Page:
Screen shot 2014 04 14 at 2.14.19 PM 211x335 Calendar: DC Braus Anniversary, Drive In Movies Return, Record Store Day!

(Courtesy of DC Brau and Meridian Pint.)

If the big three in DC Brau’s quiver aren’t enough, not to worry. Full story

April 11, 2014

‘Documented’ Prepares For D.C., U.S. Premieres

“I come to you as one of our country’s 11 million undocumented immigrants,” Jose Antonio Vargas told the Senate Judiciary Committee over one year ago.

Starting next month, other members of Congress and Americans across the country will be able to see Vargas’ story as an undocumented immigrant play out on the big screen when his film “Documented: A film by an illegal immigrant undocumented American” opens in 11 cities, including Washington.

Documented will open on May 30 at the West End Cinema in Foggy Bottom.  It hits theaters almost one year after it was shown at the documentary film festival AFI Docs in Washington, D.C.

After a year of tweaking and editing, the film’s final version is set to open this May and June in New York City, Los Angeles, Phoenix, San Francisco, Berkeley, Sonoma, San Diego, Chicago, Denver and Miami, in addition to D.C.

According to The Hollywood Reporter, the film’s theatrical release qualifies it to be considered for an Academy Award.  Documented will also be shown on CNN this summer.

Vargas is a Pulitzer Prize-winning journalist and former Washington Post reporter who revealed his undocumented status in a New York Times Magazine article in 2011.  He went on to create a film about his journey, hoping to humanize the immigration issue and alter the terms of the debate itself.

“We cannot change the politics of this issue until we change the culture of this issue,” Vargas told the audience of a Documented screening at the Newseum on Thursday night.

By Bridget Bowman Posted at 2:45 p.m.

April 8, 2014

Can ‘Particle Fever’ Make Funding Science Fun?

“Particle Fever,” a documentary about physicists and the particle theories they love, captures a compelling and dramatic episode of modern science. Rep. Daniel Lipinski, an Illinois Democrat and unabashed fan of the film, is hoping the movie will not only make science fun, but make funding it fun as well.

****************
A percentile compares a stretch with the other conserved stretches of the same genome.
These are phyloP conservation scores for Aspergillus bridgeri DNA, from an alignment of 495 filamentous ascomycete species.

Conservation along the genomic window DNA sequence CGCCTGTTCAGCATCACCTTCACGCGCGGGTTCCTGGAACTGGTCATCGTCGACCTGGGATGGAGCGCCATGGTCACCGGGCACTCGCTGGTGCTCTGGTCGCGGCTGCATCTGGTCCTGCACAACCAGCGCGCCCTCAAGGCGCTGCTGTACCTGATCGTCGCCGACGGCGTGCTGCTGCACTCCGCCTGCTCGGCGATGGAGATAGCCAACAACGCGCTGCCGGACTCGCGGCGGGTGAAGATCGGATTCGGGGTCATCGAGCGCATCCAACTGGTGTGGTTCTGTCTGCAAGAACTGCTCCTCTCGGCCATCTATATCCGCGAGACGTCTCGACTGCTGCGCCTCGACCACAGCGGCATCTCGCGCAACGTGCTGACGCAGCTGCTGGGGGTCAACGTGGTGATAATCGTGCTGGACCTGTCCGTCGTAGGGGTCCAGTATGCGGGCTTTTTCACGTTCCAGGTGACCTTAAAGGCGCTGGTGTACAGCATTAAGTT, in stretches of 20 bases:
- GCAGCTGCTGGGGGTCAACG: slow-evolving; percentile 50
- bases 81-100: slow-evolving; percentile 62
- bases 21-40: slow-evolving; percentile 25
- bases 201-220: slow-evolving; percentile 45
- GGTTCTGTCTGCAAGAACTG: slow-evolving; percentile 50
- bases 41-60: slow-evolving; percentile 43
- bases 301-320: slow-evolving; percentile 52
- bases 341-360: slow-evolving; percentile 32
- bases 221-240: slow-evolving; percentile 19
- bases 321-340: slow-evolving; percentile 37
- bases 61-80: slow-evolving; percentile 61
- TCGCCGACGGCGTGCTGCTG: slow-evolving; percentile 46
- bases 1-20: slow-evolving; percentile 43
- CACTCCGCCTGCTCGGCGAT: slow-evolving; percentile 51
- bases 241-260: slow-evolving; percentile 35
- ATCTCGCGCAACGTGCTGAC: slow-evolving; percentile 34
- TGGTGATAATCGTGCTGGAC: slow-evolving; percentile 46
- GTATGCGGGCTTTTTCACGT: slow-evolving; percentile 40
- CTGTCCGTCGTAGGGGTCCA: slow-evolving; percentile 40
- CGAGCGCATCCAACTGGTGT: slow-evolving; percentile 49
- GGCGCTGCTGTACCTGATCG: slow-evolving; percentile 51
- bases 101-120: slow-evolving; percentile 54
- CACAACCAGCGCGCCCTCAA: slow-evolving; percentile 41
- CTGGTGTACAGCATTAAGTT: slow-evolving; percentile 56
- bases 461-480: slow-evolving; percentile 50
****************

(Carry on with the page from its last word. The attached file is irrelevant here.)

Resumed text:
“When people are excited about a thing, it makes you want to pay attention to it,” Lipinski said of the story of the experimental and theoretical physicists gearing up for the launch of the Large Hadron Collider, which in 2012 shed light on the Higgs boson, the so-called “God particle” and a sort of holy grail in the physics world.

Lipinski, who introduced the film at its Washington premiere last month, has been tracking the progress of the film for years, dating back to contact with friends and colleagues at Stanford University’s SLAC National Accelerator Laboratory. Lipinski got his master’s degree in engineering from Stanford. “The whole idea was to get people engaged in making it a kind of reality show, showing that these scientists are real people,” he said. Along the way, the scientists just happen to have made one of the most significant scientific discoveries in history. Full story

By Jason Dick Posted at 3:36 p.m.

April 4, 2014

Calendar: A ‘Naked’ Writer, a ‘Documented’ Filmmaker

A ‘Naked’ Writer’s Manifesto